- Inflation levels can touch 4% next year as per OBR estimates.
- The economy will grow by 6.5% this year and will bounce back to its pre-pandemic size by 2022.
- Unemployment is set to peak at 5.2%.
Chancellor of the Exchequer Rishi Sunak has announced the Autumn Budget in the House of Commons on Wednesday. His speech began with a briefing on building a new economy post Covid. Tax and spending plans for transport, health and education etc. have been revealed.
The impact of the global supply chain disruptions on the UK has augmented due to Brexit, as per fiscal watchdog OBR. Although a successful vaccine rollout has helped in reopening of the economy, the supply bottlenecks still exist amid soaring energy prices and labour shortfall.
Let’s take a brief look at the top 10 highlights of the budget.
- The chancellor said that the UK economy is getting negatively impacted by rising inflation, and the Office for Budget Responsibility (OBR) has predicted the inflation levels to average 4% next year.
He added that rising inflationary pressure is a global phenomenon as of now, but the Boris Johnson government will take necessary steps to provide support to households.
- According to the OBR forecasts, the economy is expected to grow by 6.5% this year, and by 2022 the economy will bounce back to its pre-pandemic size. GDP growth will be 6% next year, and 2.1%, 1.3% and 1.6% in 2023, 2024 and 2025 respectively. The pandemic has scarred the economy for a long-term, but the OBR has revised its estimates for the same from 3% to 2%. Going down from a forecast of around 12% in July last year, unemployment is set to peak at 5.2%.
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- New fiscal rules are being set up for better management of the public finances with the aim of reducing debt as a percentage of GDP. The borrowing in the next financial year 2022-23 will be 3.3% of the GDP, going down from the present 7.9%. A budget deficit of £233.9 billion for 2021-22 was forecasted by the OBR in March budget, which accounts for 10.3% of GDP and these high debt levels are expected to fall as a share of national income in future.
- Sunak has reviewed the spending of the Government, which will lead to a real term rise for all departments. A £150 billion increase will be seen in departmental spending, growing by 3.8% per year in real terms. Grant funding worth £4.8 billion will be given out to local government.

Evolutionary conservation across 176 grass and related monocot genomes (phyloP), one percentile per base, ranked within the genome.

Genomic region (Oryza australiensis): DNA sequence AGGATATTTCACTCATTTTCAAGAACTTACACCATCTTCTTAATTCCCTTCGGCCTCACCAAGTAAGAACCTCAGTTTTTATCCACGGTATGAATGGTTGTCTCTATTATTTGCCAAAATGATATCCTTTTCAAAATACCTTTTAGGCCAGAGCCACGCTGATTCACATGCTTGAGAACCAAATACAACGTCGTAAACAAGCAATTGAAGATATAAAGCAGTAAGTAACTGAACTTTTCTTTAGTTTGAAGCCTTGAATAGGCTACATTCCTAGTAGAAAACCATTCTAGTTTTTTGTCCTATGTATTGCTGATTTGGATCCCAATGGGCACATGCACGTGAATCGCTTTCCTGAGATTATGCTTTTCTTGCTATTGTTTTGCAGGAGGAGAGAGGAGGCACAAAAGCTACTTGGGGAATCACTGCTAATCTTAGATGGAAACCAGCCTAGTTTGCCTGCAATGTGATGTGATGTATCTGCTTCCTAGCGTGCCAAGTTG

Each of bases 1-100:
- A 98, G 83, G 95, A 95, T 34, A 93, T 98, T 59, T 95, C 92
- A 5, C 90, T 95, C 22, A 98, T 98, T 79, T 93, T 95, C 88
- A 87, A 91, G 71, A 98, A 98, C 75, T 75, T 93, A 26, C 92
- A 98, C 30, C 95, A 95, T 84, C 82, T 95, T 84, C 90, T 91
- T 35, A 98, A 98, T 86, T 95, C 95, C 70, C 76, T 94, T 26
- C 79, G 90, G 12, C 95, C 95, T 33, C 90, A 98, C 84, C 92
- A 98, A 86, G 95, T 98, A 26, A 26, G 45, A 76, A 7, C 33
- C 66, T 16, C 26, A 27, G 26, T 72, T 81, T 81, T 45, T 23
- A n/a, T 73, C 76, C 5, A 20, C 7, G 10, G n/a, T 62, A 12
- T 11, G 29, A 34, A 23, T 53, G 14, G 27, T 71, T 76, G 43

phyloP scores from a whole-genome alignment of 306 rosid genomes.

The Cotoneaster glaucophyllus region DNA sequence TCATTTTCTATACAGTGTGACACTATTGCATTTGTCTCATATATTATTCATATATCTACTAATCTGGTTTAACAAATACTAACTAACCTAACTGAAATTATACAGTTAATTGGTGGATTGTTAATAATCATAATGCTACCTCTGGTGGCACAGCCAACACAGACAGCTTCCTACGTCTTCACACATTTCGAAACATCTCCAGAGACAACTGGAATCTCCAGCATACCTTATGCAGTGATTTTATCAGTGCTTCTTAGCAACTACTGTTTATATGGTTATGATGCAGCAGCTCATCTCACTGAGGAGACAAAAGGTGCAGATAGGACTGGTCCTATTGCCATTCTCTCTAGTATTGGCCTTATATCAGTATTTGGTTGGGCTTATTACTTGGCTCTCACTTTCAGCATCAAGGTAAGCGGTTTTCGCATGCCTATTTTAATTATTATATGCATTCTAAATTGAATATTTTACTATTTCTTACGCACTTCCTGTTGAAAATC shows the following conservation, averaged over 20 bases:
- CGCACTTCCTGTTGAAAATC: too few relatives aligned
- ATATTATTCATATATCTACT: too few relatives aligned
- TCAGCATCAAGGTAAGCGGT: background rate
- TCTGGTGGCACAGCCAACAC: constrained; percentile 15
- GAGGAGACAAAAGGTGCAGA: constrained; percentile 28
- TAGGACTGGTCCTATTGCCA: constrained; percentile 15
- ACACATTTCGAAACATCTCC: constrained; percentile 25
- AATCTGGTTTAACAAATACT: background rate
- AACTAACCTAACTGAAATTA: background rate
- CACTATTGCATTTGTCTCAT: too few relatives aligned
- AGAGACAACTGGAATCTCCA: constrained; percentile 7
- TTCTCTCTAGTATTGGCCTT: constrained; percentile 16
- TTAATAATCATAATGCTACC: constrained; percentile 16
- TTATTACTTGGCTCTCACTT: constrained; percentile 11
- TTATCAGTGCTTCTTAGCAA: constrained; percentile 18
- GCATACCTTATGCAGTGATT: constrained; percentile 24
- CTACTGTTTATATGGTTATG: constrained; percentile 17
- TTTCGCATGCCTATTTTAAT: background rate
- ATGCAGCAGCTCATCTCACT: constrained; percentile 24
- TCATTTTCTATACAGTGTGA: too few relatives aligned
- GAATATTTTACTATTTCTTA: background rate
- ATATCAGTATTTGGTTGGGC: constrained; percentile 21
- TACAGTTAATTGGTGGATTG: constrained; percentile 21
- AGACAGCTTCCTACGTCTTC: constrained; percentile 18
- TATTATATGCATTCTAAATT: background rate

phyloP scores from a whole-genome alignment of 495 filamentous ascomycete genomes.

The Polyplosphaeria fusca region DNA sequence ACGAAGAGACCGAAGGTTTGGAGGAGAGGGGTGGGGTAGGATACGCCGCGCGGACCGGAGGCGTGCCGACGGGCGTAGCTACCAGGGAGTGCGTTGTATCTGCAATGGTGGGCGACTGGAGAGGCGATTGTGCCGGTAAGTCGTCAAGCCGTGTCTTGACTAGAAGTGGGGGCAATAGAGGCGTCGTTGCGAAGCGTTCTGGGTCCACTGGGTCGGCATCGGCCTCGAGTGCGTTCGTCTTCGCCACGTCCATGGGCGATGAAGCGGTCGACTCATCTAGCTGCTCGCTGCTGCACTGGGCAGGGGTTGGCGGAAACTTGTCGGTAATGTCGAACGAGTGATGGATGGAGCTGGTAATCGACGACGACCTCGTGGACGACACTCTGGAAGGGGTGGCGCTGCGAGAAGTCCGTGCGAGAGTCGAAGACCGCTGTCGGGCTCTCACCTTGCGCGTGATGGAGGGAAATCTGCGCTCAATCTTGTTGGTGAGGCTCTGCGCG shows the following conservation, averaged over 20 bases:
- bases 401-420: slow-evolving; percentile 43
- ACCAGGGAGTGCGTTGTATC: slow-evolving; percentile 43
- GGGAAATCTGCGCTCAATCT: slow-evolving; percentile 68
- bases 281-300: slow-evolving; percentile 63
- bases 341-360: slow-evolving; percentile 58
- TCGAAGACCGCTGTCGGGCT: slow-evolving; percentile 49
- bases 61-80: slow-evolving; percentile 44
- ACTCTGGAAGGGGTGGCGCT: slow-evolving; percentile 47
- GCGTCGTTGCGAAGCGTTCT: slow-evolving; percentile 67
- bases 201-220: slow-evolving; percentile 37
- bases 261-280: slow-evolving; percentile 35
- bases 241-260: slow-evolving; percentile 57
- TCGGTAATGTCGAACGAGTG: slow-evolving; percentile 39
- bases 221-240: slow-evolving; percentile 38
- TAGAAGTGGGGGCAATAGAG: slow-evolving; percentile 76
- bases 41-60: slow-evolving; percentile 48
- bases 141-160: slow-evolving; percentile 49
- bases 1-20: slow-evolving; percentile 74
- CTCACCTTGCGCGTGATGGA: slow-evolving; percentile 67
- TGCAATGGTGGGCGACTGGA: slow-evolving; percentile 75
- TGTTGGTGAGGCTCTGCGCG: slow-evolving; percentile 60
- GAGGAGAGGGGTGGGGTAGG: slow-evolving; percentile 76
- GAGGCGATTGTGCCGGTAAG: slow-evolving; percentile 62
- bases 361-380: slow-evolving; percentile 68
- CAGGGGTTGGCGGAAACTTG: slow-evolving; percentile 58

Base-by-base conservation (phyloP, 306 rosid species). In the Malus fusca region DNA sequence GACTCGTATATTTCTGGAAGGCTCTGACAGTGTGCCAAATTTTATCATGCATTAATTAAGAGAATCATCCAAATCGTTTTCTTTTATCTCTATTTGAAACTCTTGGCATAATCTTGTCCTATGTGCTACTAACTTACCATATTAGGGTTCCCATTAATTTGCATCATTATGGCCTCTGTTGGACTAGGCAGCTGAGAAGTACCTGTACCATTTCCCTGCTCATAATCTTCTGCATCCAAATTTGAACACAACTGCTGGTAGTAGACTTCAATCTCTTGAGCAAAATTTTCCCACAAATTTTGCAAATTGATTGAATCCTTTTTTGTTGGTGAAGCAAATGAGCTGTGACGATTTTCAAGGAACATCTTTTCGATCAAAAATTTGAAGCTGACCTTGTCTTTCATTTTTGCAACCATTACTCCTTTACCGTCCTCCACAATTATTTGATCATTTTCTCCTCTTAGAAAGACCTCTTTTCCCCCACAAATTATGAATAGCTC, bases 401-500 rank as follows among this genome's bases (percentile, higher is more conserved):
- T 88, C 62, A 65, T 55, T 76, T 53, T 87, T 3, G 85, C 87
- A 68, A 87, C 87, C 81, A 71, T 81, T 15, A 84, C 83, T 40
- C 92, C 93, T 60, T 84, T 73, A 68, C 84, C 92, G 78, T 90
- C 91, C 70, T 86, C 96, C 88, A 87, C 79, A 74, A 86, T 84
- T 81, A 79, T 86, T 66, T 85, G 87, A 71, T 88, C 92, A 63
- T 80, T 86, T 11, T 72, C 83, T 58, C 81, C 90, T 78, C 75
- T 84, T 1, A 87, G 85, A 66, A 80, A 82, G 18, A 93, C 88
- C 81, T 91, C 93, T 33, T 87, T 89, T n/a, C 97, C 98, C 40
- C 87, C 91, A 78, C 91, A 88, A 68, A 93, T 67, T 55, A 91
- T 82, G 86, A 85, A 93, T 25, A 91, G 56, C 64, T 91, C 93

- Funding per pupil is set to increase and bounce back to 2010 levels. For each pupil, there will be an increase of around £1,500. Sunak also confirmed that the Government is planning to triple its investments for creation of 30,000 special school places. Total support of worth £5 billion will be provided to normalise the education sector after being hit by the pandemic and scarcity of funds. Over £200 million will be spent on holiday activities and food for school pupils.
- The first grants worth £1.7 billion have been announced by Sunak from the Treasury’s Levelling Up Fund. This funding will be for towns and cities and the funds will be allocated to constituencies under the Labour leadership. There will be revival of libraries, museums, and galleries in cities like Leeds, Doncaster, and Leicester.
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- Investments will increase in infrastructure as the Chancellor said that London-style transport will be created across England. Around £21 billion will be invested by the Government on roads, and to reduce the commuting time between cities, £46 billion will be invested on railways. Apart from infrastructure, investment in R&D is also set to rise to £22 billion by 2026-27, which will be two years later than planned earlier. By 2024-25, £20 billion will be invested in R&D, with the aim of making UK a global science superpower.
- Social care will receive its biggest hike in budget for over a decade, says Sunak. Health spending will increase to more than £177 billion, jumping up by £44 billion. Around £11.5 billion will be invested for building 180,000 affordable homes. Total investment in housing will be around £24 billion. Additionally, a £5 billion fund will be created to get rid of unsafe cladding by imposing a 4% levy on developers whose profits are over £25 million.
- A five-step plan has been announced to overhaul the alcohol duty. The number of main duty rates have been cut down from 15 to 6, and the rates of tax will be directly proportional to how strong the drinks are. Duty premium ends on sparkling wines and fruit cider. There has been a 5% cut on the rate of duty on draft beer and cider. The duty on spirits won’t rise as planned earlier.
- Fuel duty will be frozen for the twelfth consecutive year, which means that the cost of an average tank of fuel will be cut down by £15 per car, by £30 per van, and by £130 for HGVs as compared to the pre-2010 plans. The tax set up of the shipping industry is also prepared for a post-Brexit overhaul and the shipping companies aligned with UK’s net-zero goals will benefit from the new rules.